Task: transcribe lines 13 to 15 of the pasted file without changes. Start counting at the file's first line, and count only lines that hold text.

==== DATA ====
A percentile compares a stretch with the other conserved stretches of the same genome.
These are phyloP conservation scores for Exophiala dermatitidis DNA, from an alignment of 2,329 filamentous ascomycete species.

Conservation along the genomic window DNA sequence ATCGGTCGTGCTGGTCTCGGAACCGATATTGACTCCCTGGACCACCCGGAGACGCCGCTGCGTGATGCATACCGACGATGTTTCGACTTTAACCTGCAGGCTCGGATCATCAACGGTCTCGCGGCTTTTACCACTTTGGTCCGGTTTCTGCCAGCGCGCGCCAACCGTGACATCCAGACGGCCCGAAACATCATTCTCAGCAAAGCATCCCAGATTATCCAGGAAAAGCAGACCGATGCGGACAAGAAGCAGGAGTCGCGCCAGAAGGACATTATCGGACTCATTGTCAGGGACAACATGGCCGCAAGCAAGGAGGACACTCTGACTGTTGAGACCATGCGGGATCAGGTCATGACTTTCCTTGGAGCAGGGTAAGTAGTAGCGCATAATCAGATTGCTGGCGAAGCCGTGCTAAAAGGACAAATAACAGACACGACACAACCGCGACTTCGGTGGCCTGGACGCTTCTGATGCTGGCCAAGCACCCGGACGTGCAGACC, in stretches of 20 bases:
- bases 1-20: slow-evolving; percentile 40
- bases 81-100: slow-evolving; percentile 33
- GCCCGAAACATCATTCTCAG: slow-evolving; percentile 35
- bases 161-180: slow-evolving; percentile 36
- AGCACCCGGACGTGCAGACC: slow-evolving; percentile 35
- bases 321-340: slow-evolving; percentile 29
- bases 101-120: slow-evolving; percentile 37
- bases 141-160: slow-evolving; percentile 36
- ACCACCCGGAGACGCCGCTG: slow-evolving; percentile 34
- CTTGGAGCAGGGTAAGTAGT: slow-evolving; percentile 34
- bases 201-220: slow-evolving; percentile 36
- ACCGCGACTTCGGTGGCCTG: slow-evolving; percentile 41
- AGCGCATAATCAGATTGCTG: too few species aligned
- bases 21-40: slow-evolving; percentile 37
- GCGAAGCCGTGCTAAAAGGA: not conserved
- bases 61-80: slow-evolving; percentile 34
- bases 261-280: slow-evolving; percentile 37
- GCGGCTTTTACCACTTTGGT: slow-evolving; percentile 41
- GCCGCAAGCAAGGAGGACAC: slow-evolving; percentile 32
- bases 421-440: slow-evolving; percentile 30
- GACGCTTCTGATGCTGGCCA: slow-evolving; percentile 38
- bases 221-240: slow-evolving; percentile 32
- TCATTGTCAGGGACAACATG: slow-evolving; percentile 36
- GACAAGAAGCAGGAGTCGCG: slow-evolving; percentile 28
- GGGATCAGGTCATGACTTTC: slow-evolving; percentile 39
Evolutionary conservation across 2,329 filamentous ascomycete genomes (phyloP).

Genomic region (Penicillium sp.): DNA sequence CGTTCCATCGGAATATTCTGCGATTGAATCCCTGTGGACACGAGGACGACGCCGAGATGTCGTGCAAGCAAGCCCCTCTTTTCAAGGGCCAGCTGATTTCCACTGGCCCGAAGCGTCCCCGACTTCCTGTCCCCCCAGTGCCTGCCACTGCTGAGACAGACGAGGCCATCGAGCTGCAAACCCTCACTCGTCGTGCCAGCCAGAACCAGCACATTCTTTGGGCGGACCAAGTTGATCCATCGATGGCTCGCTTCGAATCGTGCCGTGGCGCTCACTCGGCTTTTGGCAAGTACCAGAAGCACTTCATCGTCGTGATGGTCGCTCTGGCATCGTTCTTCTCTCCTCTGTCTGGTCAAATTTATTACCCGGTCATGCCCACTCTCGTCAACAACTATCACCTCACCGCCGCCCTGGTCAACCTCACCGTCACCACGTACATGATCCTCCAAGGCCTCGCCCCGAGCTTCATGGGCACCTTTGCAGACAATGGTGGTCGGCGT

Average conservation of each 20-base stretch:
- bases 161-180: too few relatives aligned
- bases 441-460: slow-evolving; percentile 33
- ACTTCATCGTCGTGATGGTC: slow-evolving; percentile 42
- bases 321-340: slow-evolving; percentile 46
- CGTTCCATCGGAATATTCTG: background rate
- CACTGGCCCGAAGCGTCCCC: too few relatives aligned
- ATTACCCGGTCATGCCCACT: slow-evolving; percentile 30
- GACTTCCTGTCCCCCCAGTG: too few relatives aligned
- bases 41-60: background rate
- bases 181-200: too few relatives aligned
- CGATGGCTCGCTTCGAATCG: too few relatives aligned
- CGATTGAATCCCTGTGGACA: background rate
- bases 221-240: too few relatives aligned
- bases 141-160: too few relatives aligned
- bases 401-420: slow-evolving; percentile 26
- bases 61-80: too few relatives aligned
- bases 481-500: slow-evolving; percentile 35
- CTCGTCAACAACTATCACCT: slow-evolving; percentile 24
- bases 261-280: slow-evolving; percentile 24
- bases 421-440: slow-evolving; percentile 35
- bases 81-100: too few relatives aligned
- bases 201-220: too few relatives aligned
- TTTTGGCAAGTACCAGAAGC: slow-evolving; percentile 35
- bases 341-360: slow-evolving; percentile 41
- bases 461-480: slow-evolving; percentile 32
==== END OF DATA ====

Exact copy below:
- CTTGGAGCAGGGTAAGTAGT: slow-evolving; percentile 34
- bases 201-220: slow-evolving; percentile 36
- ACCGCGACTTCGGTGGCCTG: slow-evolving; percentile 41